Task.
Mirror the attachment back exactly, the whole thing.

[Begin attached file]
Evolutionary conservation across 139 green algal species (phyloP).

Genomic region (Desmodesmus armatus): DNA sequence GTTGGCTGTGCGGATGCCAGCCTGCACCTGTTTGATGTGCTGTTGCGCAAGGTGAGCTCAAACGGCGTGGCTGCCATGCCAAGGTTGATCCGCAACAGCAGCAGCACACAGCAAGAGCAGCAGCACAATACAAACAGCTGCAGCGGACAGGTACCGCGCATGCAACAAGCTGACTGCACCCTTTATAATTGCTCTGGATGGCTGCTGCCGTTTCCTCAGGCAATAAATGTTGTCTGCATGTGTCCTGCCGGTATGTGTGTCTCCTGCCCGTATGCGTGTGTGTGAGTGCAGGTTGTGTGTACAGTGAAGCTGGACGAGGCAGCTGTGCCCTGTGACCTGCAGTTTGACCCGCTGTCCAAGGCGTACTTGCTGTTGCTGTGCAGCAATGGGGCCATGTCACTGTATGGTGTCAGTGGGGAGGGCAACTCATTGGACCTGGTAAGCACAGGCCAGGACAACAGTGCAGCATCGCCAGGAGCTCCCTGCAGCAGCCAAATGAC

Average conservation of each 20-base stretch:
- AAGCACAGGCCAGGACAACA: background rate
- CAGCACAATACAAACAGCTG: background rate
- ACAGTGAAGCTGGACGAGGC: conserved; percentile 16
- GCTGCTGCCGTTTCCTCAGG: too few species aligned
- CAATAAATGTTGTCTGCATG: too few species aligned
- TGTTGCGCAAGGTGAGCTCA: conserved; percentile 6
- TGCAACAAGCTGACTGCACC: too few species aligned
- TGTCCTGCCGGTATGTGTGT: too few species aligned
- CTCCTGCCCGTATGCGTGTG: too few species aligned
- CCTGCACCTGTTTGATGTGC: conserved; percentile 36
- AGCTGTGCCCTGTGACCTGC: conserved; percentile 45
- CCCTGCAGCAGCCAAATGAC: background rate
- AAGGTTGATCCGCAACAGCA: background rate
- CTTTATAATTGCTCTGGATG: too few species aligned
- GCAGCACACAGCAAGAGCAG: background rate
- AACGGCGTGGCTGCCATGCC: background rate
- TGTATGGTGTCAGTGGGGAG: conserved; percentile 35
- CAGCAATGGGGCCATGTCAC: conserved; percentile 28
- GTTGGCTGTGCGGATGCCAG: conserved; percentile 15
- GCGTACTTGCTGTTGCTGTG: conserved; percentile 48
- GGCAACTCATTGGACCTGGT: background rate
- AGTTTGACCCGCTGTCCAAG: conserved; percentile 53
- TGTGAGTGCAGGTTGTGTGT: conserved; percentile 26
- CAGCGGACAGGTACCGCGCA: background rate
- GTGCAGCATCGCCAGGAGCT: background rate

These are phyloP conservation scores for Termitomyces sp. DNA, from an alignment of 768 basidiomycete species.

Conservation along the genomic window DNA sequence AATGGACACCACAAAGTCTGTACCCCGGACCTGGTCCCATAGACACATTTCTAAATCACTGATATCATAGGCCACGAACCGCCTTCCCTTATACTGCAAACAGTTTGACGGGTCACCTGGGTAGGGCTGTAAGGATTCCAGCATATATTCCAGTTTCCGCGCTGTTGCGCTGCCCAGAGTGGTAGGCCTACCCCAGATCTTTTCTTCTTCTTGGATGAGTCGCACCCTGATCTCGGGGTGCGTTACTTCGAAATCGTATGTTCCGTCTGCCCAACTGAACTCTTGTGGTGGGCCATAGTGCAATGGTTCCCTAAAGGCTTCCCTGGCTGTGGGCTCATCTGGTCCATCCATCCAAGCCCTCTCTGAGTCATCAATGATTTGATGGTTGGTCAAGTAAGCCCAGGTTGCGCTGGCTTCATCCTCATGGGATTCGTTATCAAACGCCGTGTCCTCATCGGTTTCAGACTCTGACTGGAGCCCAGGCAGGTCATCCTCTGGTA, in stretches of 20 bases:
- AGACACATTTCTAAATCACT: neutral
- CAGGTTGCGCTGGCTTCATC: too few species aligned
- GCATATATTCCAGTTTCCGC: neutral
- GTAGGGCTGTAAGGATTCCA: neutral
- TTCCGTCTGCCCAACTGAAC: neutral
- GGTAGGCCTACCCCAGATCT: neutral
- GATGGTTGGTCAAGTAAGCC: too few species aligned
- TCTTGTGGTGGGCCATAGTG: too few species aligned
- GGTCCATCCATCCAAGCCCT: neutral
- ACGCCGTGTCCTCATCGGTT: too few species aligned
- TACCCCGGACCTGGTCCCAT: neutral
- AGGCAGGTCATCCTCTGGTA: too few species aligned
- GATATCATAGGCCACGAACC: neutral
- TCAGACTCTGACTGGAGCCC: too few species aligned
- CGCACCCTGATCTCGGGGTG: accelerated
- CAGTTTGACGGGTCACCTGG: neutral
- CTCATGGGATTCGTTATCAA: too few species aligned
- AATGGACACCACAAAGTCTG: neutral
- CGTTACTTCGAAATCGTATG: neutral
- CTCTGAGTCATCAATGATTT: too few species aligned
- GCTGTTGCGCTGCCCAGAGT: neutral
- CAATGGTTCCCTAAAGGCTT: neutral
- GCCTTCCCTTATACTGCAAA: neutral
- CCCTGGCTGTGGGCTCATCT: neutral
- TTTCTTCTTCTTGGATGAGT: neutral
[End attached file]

Evolutionary conservation across 139 green algal species (phyloP).

Genomic region (Desmodesmus armatus): DNA sequence GTTGGCTGTGCGGATGCCAGCCTGCACCTGTTTGATGTGCTGTTGCGCAAGGTGAGCTCAAACGGCGTGGCTGCCATGCCAAGGTTGATCCGCAACAGCAGCAGCACACAGCAAGAGCAGCAGCACAATACAAACAGCTGCAGCGGACAGGTACCGCGCATGCAACAAGCTGACTGCACCCTTTATAATTGCTCTGGATGGCTGCTGCCGTTTCCTCAGGCAATAAATGTTGTCTGCATGTGTCCTGCCGGTATGTGTGTCTCCTGCCCGTATGCGTGTGTGTGAGTGCAGGTTGTGTGTACAGTGAAGCTGGACGAGGCAGCTGTGCCCTGTGACCTGCAGTTTGACCCGCTGTCCAAGGCGTACTTGCTGTTGCTGTGCAGCAATGGGGCCATGTCACTGTATGGTGTCAGTGGGGAGGGCAACTCATTGGACCTGGTAAGCACAGGCCAGGACAACAGTGCAGCATCGCCAGGAGCTCCCTGCAGCAGCCAAATGAC

Average conservation of each 20-base stretch:
- AAGCACAGGCCAGGACAACA: background rate
- CAGCACAATACAAACAGCTG: background rate
- ACAGTGAAGCTGGACGAGGC: conserved; percentile 16
- GCTGCTGCCGTTTCCTCAGG: too few species aligned
- CAATAAATGTTGTCTGCATG: too few species aligned
- TGTTGCGCAAGGTGAGCTCA: conserved; percentile 6
- TGCAACAAGCTGACTGCACC: too few species aligned
- TGTCCTGCCGGTATGTGTGT: too few species aligned
- CTCCTGCCCGTATGCGTGTG: too few species aligned
- CCTGCACCTGTTTGATGTGC: conserved; percentile 36
- AGCTGTGCCCTGTGACCTGC: conserved; percentile 45
- CCCTGCAGCAGCCAAATGAC: background rate
- AAGGTTGATCCGCAACAGCA: background rate
- CTTTATAATTGCTCTGGATG: too few species aligned
- GCAGCACACAGCAAGAGCAG: background rate
- AACGGCGTGGCTGCCATGCC: background rate
- TGTATGGTGTCAGTGGGGAG: conserved; percentile 35
- CAGCAATGGGGCCATGTCAC: conserved; percentile 28
- GTTGGCTGTGCGGATGCCAG: conserved; percentile 15
- GCGTACTTGCTGTTGCTGTG: conserved; percentile 48
- GGCAACTCATTGGACCTGGT: background rate
- AGTTTGACCCGCTGTCCAAG: conserved; percentile 53
- TGTGAGTGCAGGTTGTGTGT: conserved; percentile 26
- CAGCGGACAGGTACCGCGCA: background rate
- GTGCAGCATCGCCAGGAGCT: background rate

These are phyloP conservation scores for Termitomyces sp. DNA, from an alignment of 768 basidiomycete species.

Conservation along the genomic window DNA sequence AATGGACACCACAAAGTCTGTACCCCGGACCTGGTCCCATAGACACATTTCTAAATCACTGATATCATAGGCCACGAACCGCCTTCCCTTATACTGCAAACAGTTTGACGGGTCACCTGGGTAGGGCTGTAAGGATTCCAGCATATATTCCAGTTTCCGCGCTGTTGCGCTGCCCAGAGTGGTAGGCCTACCCCAGATCTTTTCTTCTTCTTGGATGAGTCGCACCCTGATCTCGGGGTGCGTTACTTCGAAATCGTATGTTCCGTCTGCCCAACTGAACTCTTGTGGTGGGCCATAGTGCAATGGTTCCCTAAAGGCTTCCCTGGCTGTGGGCTCATCTGGTCCATCCATCCAAGCCCTCTCTGAGTCATCAATGATTTGATGGTTGGTCAAGTAAGCCCAGGTTGCGCTGGCTTCATCCTCATGGGATTCGTTATCAAACGCCGTGTCCTCATCGGTTTCAGACTCTGACTGGAGCCCAGGCAGGTCATCCTCTGGTA, in stretches of 20 bases:
- AGACACATTTCTAAATCACT: neutral
- CAGGTTGCGCTGGCTTCATC: too few species aligned
- GCATATATTCCAGTTTCCGC: neutral
- GTAGGGCTGTAAGGATTCCA: neutral
- TTCCGTCTGCCCAACTGAAC: neutral
- GGTAGGCCTACCCCAGATCT: neutral
- GATGGTTGGTCAAGTAAGCC: too few species aligned
- TCTTGTGGTGGGCCATAGTG: too few species aligned
- GGTCCATCCATCCAAGCCCT: neutral
- ACGCCGTGTCCTCATCGGTT: too few species aligned
- TACCCCGGACCTGGTCCCAT: neutral
- AGGCAGGTCATCCTCTGGTA: too few species aligned
- GATATCATAGGCCACGAACC: neutral
- TCAGACTCTGACTGGAGCCC: too few species aligned
- CGCACCCTGATCTCGGGGTG: accelerated
- CAGTTTGACGGGTCACCTGG: neutral
- CTCATGGGATTCGTTATCAA: too few species aligned
- AATGGACACCACAAAGTCTG: neutral
- CGTTACTTCGAAATCGTATG: neutral
- CTCTGAGTCATCAATGATTT: too few species aligned
- GCTGTTGCGCTGCCCAGAGT: neutral
- CAATGGTTCCCTAAAGGCTT: neutral
- GCCTTCCCTTATACTGCAAA: neutral
- CCCTGGCTGTGGGCTCATCT: neutral
- TTTCTTCTTCTTGGATGAGT: neutral